As the numbers of COVID-19 cases rose in the United States during March, the numbers of new legal matters coming to law firms dropped sharply — by more than 30% compared to the first five weeks of 2020 and by more than 40% from the year’s highest weekly averages — according to data compiled anonymously from its users by the practice management company Clio.

In addition, in a related survey conducted by Clio, 56% percent of legal professionals say they have seen a significant decrease in the number of people reaching out to them for legal help, and 53% say they are significantly less busy at work.

Clio today is releasing what it says will be the first in a series of briefings over the coming months assessing the impact of COVID-19 on the legal industry and consumers. Today’s findings are based on aggregated and anonymized customer data from Clio’s practice management platform as well as on two separate surveys conducted in early April, one of U.S. legal professionals and the other of U.S. consumers.

Subsequent briefings in the series will include state-level data to show how the pandemic has affected lawyers in different regions, Clio cofounder and CEO Jack Newton told me in an interview Friday. Later this year, the full series of briefings will be incorporated into Clio’s annual Legal Trends Report, now in its fifth year.

Data taken from tens of thousands of Clio users show a clear correlation between the rise in coronavirus and the drop in the new legal matters. (See chart above.) During the same period in which WHO officially designated COVID-19 as a global pandemic (March 11) and President Trump declared a national emergency (March 13), new matters sharply declined, which the steepest drop coming during the week of March 16.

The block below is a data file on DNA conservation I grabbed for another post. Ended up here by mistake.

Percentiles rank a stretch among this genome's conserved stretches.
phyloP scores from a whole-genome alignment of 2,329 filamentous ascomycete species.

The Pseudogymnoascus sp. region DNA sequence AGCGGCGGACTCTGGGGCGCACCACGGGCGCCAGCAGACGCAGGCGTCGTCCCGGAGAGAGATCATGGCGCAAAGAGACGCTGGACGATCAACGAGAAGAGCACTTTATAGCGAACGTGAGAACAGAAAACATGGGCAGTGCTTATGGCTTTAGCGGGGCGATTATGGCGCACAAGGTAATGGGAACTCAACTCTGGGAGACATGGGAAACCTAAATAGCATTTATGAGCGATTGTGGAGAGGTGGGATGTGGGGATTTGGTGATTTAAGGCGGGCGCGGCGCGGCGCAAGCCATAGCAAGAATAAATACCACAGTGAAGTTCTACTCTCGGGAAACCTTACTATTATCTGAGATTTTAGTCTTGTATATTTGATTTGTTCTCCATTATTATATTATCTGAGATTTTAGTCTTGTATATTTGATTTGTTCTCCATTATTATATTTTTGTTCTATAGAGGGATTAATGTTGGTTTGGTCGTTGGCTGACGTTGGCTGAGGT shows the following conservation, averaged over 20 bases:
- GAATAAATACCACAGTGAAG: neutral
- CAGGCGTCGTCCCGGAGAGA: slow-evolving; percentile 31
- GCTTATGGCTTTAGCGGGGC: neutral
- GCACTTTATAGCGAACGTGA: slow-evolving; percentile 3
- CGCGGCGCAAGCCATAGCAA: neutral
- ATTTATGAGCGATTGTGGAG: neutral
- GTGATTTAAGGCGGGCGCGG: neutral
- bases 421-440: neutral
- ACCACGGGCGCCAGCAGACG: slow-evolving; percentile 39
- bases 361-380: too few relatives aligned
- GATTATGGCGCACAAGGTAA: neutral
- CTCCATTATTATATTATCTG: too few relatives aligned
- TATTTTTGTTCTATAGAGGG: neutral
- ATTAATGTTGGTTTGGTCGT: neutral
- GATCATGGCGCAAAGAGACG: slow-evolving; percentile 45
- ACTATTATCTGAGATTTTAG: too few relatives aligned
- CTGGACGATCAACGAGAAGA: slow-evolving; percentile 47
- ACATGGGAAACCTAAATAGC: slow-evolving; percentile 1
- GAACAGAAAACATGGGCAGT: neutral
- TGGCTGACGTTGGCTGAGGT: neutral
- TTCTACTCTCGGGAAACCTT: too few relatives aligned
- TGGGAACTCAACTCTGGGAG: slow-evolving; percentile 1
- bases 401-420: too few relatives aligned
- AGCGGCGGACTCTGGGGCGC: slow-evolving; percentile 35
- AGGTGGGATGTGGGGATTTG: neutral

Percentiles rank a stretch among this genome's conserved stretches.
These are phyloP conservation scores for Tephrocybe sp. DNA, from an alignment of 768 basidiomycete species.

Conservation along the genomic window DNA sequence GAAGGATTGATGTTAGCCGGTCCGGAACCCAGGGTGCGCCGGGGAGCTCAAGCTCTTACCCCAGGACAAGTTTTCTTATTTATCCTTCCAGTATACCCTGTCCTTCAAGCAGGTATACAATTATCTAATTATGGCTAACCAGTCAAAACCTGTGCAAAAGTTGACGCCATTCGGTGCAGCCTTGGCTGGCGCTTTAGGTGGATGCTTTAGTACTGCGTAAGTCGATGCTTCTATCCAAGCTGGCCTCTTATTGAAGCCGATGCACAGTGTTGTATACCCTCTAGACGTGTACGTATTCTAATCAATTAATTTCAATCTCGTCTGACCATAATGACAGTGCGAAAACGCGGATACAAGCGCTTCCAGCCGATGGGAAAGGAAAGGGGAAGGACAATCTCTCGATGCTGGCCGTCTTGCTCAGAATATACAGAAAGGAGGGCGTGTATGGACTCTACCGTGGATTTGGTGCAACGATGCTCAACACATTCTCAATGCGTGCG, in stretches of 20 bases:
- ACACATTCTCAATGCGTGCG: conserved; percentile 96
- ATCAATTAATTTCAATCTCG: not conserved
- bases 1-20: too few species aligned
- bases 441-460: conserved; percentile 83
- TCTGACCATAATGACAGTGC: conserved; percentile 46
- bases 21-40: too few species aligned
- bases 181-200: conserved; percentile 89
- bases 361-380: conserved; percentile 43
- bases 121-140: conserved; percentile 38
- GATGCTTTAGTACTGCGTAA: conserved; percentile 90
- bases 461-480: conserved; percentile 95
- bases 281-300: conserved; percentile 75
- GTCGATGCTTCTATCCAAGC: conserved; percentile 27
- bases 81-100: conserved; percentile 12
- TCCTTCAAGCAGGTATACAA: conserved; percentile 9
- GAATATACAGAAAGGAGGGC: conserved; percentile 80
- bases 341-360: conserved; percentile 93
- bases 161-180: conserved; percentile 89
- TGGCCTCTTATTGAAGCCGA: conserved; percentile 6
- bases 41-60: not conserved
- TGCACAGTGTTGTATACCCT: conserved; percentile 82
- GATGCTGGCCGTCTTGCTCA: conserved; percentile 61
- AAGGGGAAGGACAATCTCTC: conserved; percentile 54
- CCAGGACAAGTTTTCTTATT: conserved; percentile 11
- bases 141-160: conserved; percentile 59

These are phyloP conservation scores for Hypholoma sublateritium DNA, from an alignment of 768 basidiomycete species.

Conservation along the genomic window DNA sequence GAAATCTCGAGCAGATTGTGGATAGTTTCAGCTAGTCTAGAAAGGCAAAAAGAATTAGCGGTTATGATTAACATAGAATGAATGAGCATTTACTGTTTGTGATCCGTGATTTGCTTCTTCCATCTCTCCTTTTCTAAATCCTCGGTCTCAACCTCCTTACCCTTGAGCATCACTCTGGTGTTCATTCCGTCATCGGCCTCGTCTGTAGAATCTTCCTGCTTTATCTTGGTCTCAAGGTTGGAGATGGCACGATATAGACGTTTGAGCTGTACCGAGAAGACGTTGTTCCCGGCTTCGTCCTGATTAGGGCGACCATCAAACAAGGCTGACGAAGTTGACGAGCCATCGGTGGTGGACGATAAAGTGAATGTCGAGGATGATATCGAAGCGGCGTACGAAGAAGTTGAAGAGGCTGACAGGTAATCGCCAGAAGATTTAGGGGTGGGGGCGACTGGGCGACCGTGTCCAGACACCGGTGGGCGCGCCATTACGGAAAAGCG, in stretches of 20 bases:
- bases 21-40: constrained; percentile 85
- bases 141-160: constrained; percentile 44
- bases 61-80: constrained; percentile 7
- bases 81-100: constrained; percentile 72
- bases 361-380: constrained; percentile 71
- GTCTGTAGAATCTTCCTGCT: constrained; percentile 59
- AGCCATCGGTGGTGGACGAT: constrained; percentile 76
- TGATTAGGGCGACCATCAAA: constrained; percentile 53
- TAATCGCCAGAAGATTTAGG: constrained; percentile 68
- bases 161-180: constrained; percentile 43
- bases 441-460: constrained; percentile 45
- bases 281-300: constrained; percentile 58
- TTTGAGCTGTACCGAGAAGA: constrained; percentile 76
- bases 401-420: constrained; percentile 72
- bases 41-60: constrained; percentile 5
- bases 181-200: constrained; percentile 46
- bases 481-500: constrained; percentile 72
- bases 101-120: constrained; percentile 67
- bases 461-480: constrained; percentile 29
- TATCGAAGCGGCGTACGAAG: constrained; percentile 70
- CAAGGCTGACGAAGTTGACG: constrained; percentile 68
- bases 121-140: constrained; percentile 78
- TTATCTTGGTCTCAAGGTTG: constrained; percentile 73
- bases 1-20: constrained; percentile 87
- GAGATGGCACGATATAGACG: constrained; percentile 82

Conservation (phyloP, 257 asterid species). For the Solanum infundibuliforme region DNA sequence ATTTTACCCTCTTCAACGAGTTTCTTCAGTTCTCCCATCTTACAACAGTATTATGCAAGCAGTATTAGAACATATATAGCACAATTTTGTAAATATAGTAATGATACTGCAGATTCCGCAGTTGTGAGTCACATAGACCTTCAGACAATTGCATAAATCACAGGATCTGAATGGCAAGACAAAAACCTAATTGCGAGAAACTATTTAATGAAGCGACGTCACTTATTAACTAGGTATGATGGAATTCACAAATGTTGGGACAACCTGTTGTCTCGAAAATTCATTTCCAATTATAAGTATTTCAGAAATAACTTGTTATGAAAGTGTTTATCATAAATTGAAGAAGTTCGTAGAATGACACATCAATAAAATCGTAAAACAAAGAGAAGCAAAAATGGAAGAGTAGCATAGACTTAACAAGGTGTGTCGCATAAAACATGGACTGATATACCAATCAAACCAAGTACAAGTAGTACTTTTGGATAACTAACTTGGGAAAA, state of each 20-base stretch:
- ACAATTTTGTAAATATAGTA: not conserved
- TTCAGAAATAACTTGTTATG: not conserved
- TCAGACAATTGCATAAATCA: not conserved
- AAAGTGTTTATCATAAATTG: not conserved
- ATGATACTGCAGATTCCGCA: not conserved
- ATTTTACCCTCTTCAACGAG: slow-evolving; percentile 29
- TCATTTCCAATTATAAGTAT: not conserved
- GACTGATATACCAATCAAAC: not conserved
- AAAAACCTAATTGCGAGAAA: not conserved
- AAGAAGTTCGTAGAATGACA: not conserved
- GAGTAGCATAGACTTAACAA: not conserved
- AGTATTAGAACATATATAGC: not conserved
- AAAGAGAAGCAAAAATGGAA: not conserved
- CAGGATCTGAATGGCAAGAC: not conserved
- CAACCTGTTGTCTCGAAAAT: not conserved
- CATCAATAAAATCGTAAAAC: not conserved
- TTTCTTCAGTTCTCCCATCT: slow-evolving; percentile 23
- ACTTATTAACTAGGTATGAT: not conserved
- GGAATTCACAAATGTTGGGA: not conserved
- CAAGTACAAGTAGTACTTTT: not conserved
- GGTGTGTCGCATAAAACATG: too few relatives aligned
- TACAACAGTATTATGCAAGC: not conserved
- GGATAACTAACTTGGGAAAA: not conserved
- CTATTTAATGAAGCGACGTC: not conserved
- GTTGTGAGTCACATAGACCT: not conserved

“The number-one takeaway is that demand for legal services is down,” Newton told me. “We saw this very clearly in the data that the new-matter creation rate — which we see as a strong indicator of downstream revenue — is down about 30% across most practice areas.”

Consumers surveyed by Clio bear out this decline in new matters — and also offer some surprising reasons for it. Not surprisingly, 49% say that if they had a legal issue now, they would like delay reaching out for legal help until after the coronavirus pandemic has subsided.

But a surprising 22% of consumers say they thought most lawyers had stopped offering legal services because of the pandemic, and the same percentage also believe that lawyers are less likely to deliver quality legal services than they were before the pandemic.

Despite the pandemic, 60% of consumers say they would still seek legal help from a lawyer rather than dealing with a problem in some other way. Thirteen percent say they anticipate having coronavirus-related legal issues.

“The silver lining in what you’re seeing here is that it is by and large a deferral of legal services rather than a cancellation of legal services,” Newton said.

Major Impact on Lawyers

All of this has had a significant impact on lawyers and their practices, the survey of lawyers suggests. Seventy-seven percent of legal professionals say they have experienced many changes to the day-to-day operations of their firms.